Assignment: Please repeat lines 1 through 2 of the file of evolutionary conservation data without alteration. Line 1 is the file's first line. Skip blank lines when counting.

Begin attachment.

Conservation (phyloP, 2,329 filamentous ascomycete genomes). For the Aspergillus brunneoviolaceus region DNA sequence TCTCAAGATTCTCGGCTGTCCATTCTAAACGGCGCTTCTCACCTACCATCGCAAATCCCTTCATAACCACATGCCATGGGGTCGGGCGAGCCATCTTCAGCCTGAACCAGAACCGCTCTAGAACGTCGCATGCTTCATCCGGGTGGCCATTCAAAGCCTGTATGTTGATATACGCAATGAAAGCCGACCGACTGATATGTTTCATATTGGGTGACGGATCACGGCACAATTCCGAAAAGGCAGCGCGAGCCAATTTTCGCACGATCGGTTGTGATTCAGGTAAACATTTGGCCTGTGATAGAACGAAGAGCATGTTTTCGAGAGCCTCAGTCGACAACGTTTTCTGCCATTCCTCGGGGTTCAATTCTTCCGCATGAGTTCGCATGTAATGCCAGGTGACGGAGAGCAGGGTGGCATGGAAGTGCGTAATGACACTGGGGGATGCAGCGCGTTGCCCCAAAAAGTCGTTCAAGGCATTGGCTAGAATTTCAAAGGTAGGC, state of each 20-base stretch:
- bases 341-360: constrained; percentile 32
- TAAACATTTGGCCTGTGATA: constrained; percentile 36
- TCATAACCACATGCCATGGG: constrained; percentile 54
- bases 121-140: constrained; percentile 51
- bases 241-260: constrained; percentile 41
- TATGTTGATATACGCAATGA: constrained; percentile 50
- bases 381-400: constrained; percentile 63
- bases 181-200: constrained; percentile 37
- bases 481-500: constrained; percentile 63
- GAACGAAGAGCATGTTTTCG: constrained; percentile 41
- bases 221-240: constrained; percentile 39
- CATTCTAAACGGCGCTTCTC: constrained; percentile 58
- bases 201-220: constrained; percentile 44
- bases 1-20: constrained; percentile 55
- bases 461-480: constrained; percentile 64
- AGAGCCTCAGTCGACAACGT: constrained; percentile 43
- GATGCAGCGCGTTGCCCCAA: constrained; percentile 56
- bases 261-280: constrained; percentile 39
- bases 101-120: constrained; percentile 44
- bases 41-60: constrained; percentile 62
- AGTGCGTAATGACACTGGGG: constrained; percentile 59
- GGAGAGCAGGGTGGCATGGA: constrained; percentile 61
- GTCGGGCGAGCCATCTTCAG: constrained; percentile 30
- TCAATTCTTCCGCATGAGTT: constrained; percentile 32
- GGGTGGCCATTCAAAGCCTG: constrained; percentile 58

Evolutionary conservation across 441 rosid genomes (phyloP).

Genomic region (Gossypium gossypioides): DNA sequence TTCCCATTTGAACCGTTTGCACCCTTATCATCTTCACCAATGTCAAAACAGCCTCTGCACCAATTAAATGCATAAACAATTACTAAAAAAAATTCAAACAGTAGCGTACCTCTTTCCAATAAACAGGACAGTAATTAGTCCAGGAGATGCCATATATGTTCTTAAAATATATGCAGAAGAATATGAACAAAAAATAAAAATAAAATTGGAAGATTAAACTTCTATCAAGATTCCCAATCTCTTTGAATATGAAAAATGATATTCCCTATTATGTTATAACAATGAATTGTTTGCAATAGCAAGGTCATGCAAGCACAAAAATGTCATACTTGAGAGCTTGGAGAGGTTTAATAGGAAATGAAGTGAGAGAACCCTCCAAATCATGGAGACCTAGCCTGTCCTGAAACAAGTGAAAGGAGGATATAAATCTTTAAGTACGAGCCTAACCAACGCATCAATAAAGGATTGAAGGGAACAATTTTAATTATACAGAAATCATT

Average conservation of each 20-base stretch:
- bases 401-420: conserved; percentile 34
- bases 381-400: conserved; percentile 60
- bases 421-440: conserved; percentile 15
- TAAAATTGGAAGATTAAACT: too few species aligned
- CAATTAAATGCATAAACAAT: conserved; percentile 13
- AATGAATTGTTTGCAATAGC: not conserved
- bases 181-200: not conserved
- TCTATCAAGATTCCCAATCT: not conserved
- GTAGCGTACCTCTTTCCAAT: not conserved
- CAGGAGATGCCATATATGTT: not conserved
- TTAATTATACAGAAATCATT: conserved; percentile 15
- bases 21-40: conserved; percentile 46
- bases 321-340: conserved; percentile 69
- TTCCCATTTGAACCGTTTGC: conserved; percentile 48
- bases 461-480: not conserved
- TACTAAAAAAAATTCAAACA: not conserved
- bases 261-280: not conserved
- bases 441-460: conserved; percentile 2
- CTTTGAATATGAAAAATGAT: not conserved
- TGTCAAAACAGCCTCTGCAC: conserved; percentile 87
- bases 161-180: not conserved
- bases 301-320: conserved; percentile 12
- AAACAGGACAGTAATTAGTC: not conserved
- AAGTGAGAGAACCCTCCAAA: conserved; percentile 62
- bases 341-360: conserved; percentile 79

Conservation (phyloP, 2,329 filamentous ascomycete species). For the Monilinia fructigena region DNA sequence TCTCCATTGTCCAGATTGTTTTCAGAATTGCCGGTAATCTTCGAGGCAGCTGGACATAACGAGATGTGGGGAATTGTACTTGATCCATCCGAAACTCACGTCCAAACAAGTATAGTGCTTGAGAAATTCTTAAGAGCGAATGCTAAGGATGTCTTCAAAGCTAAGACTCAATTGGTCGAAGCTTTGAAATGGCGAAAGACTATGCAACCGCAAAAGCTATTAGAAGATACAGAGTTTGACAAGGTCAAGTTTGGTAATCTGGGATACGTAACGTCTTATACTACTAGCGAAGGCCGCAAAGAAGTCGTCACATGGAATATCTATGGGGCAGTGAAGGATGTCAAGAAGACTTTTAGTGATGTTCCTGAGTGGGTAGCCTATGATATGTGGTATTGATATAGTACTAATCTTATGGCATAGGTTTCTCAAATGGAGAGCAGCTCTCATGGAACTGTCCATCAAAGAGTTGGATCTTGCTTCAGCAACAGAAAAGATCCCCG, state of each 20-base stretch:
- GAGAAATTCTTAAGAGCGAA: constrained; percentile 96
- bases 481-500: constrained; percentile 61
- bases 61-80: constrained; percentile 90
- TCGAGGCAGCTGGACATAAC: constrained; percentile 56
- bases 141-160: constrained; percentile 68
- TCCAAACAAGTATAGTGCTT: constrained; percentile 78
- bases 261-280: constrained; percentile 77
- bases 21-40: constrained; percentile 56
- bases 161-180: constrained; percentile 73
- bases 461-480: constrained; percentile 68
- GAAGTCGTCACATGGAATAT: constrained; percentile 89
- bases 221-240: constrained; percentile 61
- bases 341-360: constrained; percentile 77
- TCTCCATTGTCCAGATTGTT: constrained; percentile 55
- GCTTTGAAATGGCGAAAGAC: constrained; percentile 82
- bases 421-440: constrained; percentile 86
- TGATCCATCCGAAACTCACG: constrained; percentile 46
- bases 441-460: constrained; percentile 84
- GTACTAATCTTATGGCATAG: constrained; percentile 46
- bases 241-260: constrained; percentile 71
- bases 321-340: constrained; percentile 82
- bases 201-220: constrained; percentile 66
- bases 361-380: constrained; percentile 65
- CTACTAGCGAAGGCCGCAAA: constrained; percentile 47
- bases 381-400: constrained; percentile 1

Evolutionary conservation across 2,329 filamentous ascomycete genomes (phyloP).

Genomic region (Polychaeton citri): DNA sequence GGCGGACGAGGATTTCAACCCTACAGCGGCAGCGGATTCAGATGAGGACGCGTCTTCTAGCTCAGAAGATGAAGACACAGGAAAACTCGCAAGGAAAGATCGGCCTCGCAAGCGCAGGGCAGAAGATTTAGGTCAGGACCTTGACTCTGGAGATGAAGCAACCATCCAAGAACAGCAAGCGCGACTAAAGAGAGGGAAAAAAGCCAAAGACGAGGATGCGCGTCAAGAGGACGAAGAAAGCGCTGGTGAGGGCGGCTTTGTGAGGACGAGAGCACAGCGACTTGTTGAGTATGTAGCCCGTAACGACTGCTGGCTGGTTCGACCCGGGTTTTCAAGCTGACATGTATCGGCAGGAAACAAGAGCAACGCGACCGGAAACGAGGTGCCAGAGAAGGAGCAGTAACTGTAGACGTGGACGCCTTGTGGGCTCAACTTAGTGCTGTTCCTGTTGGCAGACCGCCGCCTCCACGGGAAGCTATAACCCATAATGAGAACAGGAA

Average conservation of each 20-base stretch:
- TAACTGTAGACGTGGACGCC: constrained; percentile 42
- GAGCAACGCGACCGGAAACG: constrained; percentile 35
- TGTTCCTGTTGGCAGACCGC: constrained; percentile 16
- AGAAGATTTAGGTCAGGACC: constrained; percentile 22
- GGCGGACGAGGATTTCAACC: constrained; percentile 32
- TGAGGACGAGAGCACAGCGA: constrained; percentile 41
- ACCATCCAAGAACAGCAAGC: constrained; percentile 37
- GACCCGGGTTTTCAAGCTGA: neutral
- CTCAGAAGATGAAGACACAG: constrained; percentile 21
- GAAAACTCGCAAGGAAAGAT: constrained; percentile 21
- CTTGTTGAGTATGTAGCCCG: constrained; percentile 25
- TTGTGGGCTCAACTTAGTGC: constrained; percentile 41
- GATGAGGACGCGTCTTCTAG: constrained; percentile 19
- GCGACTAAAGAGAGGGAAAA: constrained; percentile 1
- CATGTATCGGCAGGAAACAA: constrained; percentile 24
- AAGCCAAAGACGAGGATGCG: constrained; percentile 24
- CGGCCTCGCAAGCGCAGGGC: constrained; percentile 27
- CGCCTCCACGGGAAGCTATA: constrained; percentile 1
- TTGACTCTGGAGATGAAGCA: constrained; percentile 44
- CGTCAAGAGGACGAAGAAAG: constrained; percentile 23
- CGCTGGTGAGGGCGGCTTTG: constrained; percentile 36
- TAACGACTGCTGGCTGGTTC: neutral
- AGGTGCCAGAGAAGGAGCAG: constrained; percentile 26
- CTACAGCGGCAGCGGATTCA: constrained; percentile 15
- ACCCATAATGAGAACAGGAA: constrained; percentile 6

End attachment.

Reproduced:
Conservation (phyloP, 2,329 filamentous ascomycete genomes). For the Aspergillus brunneoviolaceus region DNA sequence TCTCAAGATTCTCGGCTGTCCATTCTAAACGGCGCTTCTCACCTACCATCGCAAATCCCTTCATAACCACATGCCATGGGGTCGGGCGAGCCATCTTCAGCCTGAACCAGAACCGCTCTAGAACGTCGCATGCTTCATCCGGGTGGCCATTCAAAGCCTGTATGTTGATATACGCAATGAAAGCCGACCGACTGATATGTTTCATATTGGGTGACGGATCACGGCACAATTCCGAAAAGGCAGCGCGAGCCAATTTTCGCACGATCGGTTGTGATTCAGGTAAACATTTGGCCTGTGATAGAACGAAGAGCATGTTTTCGAGAGCCTCAGTCGACAACGTTTTCTGCCATTCCTCGGGGTTCAATTCTTCCGCATGAGTTCGCATGTAATGCCAGGTGACGGAGAGCAGGGTGGCATGGAAGTGCGTAATGACACTGGGGGATGCAGCGCGTTGCCCCAAAAAGTCGTTCAAGGCATTGGCTAGAATTTCAAAGGTAGGC, state of each 20-base stretch:
- bases 341-360: constrained; percentile 32